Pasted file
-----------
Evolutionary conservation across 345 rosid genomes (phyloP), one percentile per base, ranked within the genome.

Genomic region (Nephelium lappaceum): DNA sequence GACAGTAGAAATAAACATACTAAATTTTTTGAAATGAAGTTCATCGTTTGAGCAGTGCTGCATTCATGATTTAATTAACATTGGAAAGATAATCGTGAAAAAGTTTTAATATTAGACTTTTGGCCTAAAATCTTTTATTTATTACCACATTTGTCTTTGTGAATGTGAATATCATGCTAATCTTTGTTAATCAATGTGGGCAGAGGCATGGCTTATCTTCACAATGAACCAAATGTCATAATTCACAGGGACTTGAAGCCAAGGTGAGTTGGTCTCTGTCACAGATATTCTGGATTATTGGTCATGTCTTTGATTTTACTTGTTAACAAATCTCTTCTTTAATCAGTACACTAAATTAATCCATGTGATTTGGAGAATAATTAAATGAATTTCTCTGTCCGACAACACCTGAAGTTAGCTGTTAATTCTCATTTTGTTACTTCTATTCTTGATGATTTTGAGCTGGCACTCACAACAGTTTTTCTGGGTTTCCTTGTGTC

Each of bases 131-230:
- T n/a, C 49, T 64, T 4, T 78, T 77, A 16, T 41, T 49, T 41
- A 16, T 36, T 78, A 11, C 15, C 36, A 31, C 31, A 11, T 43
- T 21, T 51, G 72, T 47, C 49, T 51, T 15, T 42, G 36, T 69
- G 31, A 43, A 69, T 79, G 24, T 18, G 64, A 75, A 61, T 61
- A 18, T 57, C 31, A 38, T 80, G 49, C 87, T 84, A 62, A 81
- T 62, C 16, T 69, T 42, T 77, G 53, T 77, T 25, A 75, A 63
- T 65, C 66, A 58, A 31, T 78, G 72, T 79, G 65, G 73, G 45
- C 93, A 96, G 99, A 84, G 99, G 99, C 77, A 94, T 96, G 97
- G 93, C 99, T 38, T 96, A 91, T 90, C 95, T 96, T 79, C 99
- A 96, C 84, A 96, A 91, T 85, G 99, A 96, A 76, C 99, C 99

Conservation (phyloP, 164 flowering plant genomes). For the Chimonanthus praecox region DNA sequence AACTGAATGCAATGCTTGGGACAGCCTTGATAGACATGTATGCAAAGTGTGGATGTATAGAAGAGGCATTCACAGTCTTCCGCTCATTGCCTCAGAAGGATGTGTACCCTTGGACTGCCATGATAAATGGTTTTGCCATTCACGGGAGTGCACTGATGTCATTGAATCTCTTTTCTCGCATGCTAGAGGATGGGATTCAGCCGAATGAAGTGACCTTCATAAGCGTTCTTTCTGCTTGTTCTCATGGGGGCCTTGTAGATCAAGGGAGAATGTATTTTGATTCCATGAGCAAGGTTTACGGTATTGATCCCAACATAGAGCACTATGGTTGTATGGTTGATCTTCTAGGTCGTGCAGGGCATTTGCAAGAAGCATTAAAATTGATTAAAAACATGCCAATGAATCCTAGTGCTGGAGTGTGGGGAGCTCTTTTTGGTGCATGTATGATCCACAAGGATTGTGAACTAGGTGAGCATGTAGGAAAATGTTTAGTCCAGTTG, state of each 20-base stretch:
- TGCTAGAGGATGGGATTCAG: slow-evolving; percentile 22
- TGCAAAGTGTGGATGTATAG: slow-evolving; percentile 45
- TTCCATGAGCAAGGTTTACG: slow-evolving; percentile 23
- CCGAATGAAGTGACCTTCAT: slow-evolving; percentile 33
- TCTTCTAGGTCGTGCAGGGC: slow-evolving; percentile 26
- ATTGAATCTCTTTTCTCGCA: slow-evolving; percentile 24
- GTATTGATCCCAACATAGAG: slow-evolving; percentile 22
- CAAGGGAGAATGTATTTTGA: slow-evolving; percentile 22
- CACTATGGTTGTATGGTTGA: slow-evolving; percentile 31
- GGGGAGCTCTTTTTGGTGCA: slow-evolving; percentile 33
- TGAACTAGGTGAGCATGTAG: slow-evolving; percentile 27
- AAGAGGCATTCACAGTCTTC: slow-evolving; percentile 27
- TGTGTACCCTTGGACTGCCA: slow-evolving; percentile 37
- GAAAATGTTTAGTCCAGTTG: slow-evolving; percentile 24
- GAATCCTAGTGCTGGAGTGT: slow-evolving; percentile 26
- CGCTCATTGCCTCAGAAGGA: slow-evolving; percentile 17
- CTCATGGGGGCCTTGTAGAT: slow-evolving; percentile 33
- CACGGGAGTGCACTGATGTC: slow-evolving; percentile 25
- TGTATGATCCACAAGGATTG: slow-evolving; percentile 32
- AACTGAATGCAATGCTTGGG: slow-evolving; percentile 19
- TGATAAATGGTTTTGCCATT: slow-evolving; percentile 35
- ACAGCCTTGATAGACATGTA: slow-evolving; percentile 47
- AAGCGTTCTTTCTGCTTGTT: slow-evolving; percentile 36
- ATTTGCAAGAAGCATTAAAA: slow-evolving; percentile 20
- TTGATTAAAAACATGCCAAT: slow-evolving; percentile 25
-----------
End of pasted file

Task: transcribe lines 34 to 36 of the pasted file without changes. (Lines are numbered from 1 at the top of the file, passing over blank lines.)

- AACTGAATGCAATGCTTGGG: slow-evolving; percentile 19
- TGATAAATGGTTTTGCCATT: slow-evolving; percentile 35
- ACAGCCTTGATAGACATGTA: slow-evolving; percentile 47